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Posted by Rachel Dines on October 15, 2012
I've been tackling an interesting challenge recently: how to define a mature business technology resiliency (aka disaster recovery) program. It's something I've been thinking about for years, but it was only a few months ago that I sat down to develop a concrete framework that enterprises could use to compare themselves to. Yes, I know there are existing frameworks for defining what maturity is for a business technology resiliency program, but in my model, I was trying to accomplish the following:
- Simplicity. Without going overboard, I wanted to put together a model that could be completed within a few hours, rather than something that would take weeks to complete. The tradeoff, of course, is that this model is much less detailed than others. However, with many conflicting priorities, I know that many IT leaders can't take the time to fill out an assessment the length of the last installment of Harry Potter.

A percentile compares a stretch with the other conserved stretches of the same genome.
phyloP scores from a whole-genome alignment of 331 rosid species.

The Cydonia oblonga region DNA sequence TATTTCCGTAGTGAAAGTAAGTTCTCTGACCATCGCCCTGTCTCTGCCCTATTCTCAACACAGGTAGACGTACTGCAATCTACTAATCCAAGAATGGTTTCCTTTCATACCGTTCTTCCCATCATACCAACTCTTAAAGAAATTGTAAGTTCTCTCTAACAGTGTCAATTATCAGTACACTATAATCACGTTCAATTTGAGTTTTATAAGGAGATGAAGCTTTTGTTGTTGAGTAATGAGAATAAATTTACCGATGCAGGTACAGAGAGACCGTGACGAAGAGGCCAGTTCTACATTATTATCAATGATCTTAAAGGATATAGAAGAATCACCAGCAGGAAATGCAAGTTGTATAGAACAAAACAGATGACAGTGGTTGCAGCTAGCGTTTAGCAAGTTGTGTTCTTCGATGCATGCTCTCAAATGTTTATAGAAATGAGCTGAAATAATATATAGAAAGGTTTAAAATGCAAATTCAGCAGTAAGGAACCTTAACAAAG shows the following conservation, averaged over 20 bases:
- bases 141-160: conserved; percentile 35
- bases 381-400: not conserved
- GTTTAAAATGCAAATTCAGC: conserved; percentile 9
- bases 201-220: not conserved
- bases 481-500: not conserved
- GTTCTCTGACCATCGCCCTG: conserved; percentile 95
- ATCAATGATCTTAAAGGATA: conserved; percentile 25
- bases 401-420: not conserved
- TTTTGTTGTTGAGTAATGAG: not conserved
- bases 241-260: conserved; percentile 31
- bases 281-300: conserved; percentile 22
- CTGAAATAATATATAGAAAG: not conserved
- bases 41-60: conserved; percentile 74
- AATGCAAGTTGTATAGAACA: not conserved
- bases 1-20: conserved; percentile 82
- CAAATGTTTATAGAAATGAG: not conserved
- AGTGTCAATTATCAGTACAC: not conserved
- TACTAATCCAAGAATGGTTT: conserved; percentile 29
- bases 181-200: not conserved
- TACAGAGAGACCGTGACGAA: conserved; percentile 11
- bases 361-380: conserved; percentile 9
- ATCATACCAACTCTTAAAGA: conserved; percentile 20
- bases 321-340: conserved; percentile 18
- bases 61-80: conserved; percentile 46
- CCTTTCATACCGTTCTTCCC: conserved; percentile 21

- Objectivity. One of the benefits I have at Forrester is the ability to address this from a vendor-neutral perspective. I have no ulterior motives with this model and no vendor allegiances that could influence the outcomes.
- Process-orientation. I strongly believe that a mature business technology resiliency program is built on a bedrock of repeatable, standardized, and streamlined processes. In the model, you will see there is a section on technology maturity, but the emphasis overall is on the process components.
Below is a high-level look at the components I included in the maturity model. I also encourage you to check out the full report describing the model and its uses, as well as the Excel-based self-assessment tool.
I'm interested in your feedback on this: have I included the right components? How do you view maturity in this space? What other maturity models do you use to assess your business technology resiliency programs?
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